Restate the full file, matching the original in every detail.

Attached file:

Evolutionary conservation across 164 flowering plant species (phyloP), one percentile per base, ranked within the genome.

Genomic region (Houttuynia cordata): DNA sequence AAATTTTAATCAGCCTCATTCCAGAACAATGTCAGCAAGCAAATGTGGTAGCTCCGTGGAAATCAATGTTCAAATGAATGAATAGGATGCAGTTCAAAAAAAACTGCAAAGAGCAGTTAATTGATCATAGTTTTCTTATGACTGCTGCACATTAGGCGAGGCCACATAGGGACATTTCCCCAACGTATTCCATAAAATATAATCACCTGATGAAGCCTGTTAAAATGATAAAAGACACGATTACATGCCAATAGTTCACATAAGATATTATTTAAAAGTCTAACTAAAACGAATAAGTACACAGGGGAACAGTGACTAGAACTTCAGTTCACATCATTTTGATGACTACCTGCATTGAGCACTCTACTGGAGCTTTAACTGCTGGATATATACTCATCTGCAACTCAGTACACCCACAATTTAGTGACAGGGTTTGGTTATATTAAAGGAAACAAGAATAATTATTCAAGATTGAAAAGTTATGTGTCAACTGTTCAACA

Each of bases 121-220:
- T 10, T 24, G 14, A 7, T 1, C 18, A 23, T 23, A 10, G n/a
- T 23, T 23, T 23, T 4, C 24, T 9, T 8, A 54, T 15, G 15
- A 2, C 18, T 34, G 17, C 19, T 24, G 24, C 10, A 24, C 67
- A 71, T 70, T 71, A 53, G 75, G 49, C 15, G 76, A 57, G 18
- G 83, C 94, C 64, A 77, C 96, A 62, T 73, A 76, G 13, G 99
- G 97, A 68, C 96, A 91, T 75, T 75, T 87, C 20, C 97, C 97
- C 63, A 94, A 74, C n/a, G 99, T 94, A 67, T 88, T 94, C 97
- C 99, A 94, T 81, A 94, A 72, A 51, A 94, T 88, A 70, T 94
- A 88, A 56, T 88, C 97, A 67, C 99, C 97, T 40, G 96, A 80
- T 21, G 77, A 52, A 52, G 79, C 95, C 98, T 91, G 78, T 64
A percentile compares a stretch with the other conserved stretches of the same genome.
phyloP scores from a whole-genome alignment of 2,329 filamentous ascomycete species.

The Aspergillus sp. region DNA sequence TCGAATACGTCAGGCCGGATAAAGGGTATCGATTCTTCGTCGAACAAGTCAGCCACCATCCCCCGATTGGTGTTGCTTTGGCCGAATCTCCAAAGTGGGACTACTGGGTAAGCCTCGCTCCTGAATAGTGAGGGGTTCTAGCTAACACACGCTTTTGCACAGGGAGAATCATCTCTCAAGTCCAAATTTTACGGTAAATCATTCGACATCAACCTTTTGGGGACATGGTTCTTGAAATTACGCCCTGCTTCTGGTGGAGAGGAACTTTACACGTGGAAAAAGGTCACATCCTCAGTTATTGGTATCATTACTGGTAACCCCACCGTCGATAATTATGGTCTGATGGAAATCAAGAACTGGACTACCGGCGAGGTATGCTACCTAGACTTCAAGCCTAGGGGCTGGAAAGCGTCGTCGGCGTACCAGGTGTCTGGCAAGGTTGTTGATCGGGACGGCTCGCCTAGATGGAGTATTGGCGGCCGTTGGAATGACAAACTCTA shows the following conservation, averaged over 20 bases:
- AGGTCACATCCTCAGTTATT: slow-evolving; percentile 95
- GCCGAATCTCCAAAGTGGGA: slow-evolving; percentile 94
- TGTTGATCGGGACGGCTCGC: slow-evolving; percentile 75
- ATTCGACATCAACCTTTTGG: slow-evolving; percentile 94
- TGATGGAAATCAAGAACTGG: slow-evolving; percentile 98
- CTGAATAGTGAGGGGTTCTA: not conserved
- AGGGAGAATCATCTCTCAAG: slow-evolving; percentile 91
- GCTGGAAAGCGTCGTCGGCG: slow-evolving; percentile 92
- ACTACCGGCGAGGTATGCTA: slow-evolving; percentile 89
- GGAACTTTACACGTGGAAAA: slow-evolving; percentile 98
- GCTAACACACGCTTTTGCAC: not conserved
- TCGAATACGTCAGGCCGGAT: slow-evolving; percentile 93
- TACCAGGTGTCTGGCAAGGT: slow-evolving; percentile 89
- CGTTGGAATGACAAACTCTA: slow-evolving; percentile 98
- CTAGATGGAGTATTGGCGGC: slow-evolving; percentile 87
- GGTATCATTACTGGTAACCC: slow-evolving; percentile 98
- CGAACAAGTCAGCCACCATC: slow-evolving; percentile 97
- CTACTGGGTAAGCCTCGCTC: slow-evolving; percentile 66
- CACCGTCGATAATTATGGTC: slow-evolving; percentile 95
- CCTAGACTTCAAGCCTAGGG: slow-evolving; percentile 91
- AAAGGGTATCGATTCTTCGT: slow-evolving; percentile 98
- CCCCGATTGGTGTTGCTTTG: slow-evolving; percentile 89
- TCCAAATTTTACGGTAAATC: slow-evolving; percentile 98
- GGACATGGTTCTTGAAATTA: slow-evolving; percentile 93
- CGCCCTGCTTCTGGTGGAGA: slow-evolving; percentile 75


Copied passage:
Evolutionary conservation across 164 flowering plant species (phyloP), one percentile per base, ranked within the genome.

Genomic region (Houttuynia cordata): DNA sequence AAATTTTAATCAGCCTCATTCCAGAACAATGTCAGCAAGCAAATGTGGTAGCTCCGTGGAAATCAATGTTCAAATGAATGAATAGGATGCAGTTCAAAAAAAACTGCAAAGAGCAGTTAATTGATCATAGTTTTCTTATGACTGCTGCACATTAGGCGAGGCCACATAGGGACATTTCCCCAACGTATTCCATAAAATATAATCACCTGATGAAGCCTGTTAAAATGATAAAAGACACGATTACATGCCAATAGTTCACATAAGATATTATTTAAAAGTCTAACTAAAACGAATAAGTACACAGGGGAACAGTGACTAGAACTTCAGTTCACATCATTTTGATGACTACCTGCATTGAGCACTCTACTGGAGCTTTAACTGCTGGATATATACTCATCTGCAACTCAGTACACCCACAATTTAGTGACAGGGTTTGGTTATATTAAAGGAAACAAGAATAATTATTCAAGATTGAAAAGTTATGTGTCAACTGTTCAACA

Each of bases 121-220:
- T 10, T 24, G 14, A 7, T 1, C 18, A 23, T 23, A 10, G n/a
- T 23, T 23, T 23, T 4, C 24, T 9, T 8, A 54, T 15, G 15
- A 2, C 18, T 34, G 17, C 19, T 24, G 24, C 10, A 24, C 67
- A 71, T 70, T 71, A 53, G 75, G 49, C 15, G 76, A 57, G 18
- G 83, C 94, C 64, A 77, C 96, A 62, T 73, A 76, G 13, G 99
- G 97, A 68, C 96, A 91, T 75, T 75, T 87, C 20, C 97, C 97
- C 63, A 94, A 74, C n/a, G 99, T 94, A 67, T 88, T 94, C 97
- C 99, A 94, T 81, A 94, A 72, A 51, A 94, T 88, A 70, T 94
- A 88, A 56, T 88, C 97, A 67, C 99, C 97, T 40, G 96, A 80
- T 21, G 77, A 52, A 52, G 79, C 95, C 98, T 91, G 78, T 64
A percentile compares a stretch with the other conserved stretches of the same genome.
phyloP scores from a whole-genome alignment of 2,329 filamentous ascomycete species.

The Aspergillus sp. region DNA sequence TCGAATACGTCAGGCCGGATAAAGGGTATCGATTCTTCGTCGAACAAGTCAGCCACCATCCCCCGATTGGTGTTGCTTTGGCCGAATCTCCAAAGTGGGACTACTGGGTAAGCCTCGCTCCTGAATAGTGAGGGGTTCTAGCTAACACACGCTTTTGCACAGGGAGAATCATCTCTCAAGTCCAAATTTTACGGTAAATCATTCGACATCAACCTTTTGGGGACATGGTTCTTGAAATTACGCCCTGCTTCTGGTGGAGAGGAACTTTACACGTGGAAAAAGGTCACATCCTCAGTTATTGGTATCATTACTGGTAACCCCACCGTCGATAATTATGGTCTGATGGAAATCAAGAACTGGACTACCGGCGAGGTATGCTACCTAGACTTCAAGCCTAGGGGCTGGAAAGCGTCGTCGGCGTACCAGGTGTCTGGCAAGGTTGTTGATCGGGACGGCTCGCCTAGATGGAGTATTGGCGGCCGTTGGAATGACAAACTCTA shows the following conservation, averaged over 20 bases:
- AGGTCACATCCTCAGTTATT: slow-evolving; percentile 95
- GCCGAATCTCCAAAGTGGGA: slow-evolving; percentile 94
- TGTTGATCGGGACGGCTCGC: slow-evolving; percentile 75
- ATTCGACATCAACCTTTTGG: slow-evolving; percentile 94
- TGATGGAAATCAAGAACTGG: slow-evolving; percentile 98
- CTGAATAGTGAGGGGTTCTA: not conserved
- AGGGAGAATCATCTCTCAAG: slow-evolving; percentile 91
- GCTGGAAAGCGTCGTCGGCG: slow-evolving; percentile 92
- ACTACCGGCGAGGTATGCTA: slow-evolving; percentile 89
- GGAACTTTACACGTGGAAAA: slow-evolving; percentile 98
- GCTAACACACGCTTTTGCAC: not conserved
- TCGAATACGTCAGGCCGGAT: slow-evolving; percentile 93
- TACCAGGTGTCTGGCAAGGT: slow-evolving; percentile 89
- CGTTGGAATGACAAACTCTA: slow-evolving; percentile 98
- CTAGATGGAGTATTGGCGGC: slow-evolving; percentile 87
- GGTATCATTACTGGTAACCC: slow-evolving; percentile 98
- CGAACAAGTCAGCCACCATC: slow-evolving; percentile 97
- CTACTGGGTAAGCCTCGCTC: slow-evolving; percentile 66
- CACCGTCGATAATTATGGTC: slow-evolving; percentile 95
- CCTAGACTTCAAGCCTAGGG: slow-evolving; percentile 91
- AAAGGGTATCGATTCTTCGT: slow-evolving; percentile 98
- CCCCGATTGGTGTTGCTTTG: slow-evolving; percentile 89
- TCCAAATTTTACGGTAAATC: slow-evolving; percentile 98
- GGACATGGTTCTTGAAATTA: slow-evolving; percentile 93
- CGCCCTGCTTCTGGTGGAGA: slow-evolving; percentile 75